LA Times Opinion Round-Up

Today is Los Angeles Times intensive.

On high-speed rail. The Times appears to misunderstand the concept by complaining that the current federal funding for high-speed rail is debt financed, as part of the stimulus bill. Debt-financing is half the point. On the other hand, their point about gas taxes being insufficient for current infrastructure is valid, and is why I’ve previously discussed the need for mileage taxes, allowing gas taxes to be shifted toward clean energy investment and climate change mitigation. Of course, that the Secretary of Transportation was talking about mileage taxes over a month ago goes unremarked upon.

On torture. The Times nails the description of the memos, “Orwellian horrors”, and rightly calls for Obama to close a loophole suggesting that the CIA might not be bound by the Army Field Manual. However, I fail to see how that could possibly be seen as being “in the same spirit” as announcing CIA operatives wouldn’t be subject to war crimes prosecutions. And, of course, how the Times could endorse that announcement after reading the memos is baffling. But the Times has been weak on the prosecution issue all along. In a classic example, in a point-counterpoint discussion of prosecutions, both sides argued against prosecutions. Good job picking a diversity of opinions.

Tim Rutten on a truth commission. While I agree that a full report on whether actionable intelligence was gained from torture is necessary, we also need to determine the full scope of law breaking and what, if any, sanction is received from Congressional leadership. More importantly, we already know that torture didn’t work on Abu Zubaida – apparently Rutten missed that article. Of course, torture’s unreliability as an interrogation technique has been known for almost 400 years in the West as that appears to have been missed by almost everyone over the past eight years.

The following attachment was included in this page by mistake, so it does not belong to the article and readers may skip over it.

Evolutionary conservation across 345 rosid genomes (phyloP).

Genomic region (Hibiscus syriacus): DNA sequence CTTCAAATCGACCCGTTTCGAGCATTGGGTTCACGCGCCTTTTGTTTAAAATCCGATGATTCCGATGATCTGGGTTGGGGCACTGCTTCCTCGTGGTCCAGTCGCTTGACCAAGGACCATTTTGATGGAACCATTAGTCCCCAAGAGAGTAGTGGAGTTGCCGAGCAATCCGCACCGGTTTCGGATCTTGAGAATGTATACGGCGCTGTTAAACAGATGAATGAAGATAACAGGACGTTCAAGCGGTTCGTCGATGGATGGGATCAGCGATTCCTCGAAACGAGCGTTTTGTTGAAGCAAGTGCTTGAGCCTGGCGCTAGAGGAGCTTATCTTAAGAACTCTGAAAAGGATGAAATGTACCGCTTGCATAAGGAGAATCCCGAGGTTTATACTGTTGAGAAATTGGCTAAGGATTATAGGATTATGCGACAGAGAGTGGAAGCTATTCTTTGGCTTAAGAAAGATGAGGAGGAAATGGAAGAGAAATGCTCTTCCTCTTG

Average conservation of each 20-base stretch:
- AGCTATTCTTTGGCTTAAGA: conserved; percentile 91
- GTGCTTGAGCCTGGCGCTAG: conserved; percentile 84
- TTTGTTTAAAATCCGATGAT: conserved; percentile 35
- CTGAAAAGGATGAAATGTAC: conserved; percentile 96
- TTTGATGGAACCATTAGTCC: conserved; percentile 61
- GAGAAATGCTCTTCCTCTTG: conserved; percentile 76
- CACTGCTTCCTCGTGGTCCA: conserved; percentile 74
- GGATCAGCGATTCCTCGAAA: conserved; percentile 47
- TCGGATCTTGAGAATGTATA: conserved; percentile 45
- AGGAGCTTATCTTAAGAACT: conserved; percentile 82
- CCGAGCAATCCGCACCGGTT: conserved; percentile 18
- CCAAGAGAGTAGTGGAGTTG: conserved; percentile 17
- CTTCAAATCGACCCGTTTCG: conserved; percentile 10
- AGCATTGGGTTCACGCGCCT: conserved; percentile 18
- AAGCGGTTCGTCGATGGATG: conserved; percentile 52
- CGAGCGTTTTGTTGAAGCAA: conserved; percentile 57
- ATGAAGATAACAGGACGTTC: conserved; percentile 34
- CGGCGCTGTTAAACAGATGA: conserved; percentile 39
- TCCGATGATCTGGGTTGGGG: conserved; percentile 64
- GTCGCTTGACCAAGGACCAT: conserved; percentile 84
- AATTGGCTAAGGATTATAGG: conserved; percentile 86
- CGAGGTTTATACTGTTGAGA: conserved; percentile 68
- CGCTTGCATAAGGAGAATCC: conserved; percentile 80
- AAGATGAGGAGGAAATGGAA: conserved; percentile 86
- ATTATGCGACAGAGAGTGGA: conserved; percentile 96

As an aside, Rutten’s ongoing opposition to prosecutions (he once referred to the decision to torture as a “policy difference”) should give the lie to his claim of being a civil libertarian. That, or he is too cowardly to stand far enough outside of the mainstream media to call for them.

Climate Change and California

The LA Times has an article on recommendations made by the state’s Climate Action Team to prepare the state for the consequences of global warming. Among the suggestions are limiting coastal development, phased abandonment of certain coastal areas, and relocating state infrastructure inland. Orange County and the San Francisco Bay area are particularly hard it. Notably, both the Oakland and San Francisco Airports will be under water.

Sea levels along California have risen nearly 8 inches in the past century, although this varies with coastal dynamics. According to the Pacific Institute report, 260,000 Californians already live in flood zones, but are assumed to be protected by existing structures, such as levees and sea walls.

A 1.4-meter sea level rise would increase the population at risk to 480,000. Currently, 1,900 miles of roads and highways are at risk of flooding, which would grow to 3,500 miles under the sea level rise projections.


Impact of Rising Sea Levels on Orange County

Rising sea levels are, of course, only one of the consequences of global warming. Some others include increased frequency of wild fires, drought, and inconsistent or nonexistent water supply from glacial/snow melt. Mitigating all of these will cost considerable money which is why I’ve suggested using mileage taxes for infrastructure and retasking gas taxes to climate change mitigation.

Impact of Rising Sea Levels on the Bay Area

Impact of Rising Sea Levels on the Bay Area

The full report can be found here, while a map of the impacted coastal areas is here. The images in this post are screen shots of the impact on Orange County and the Bay Area taken from the map.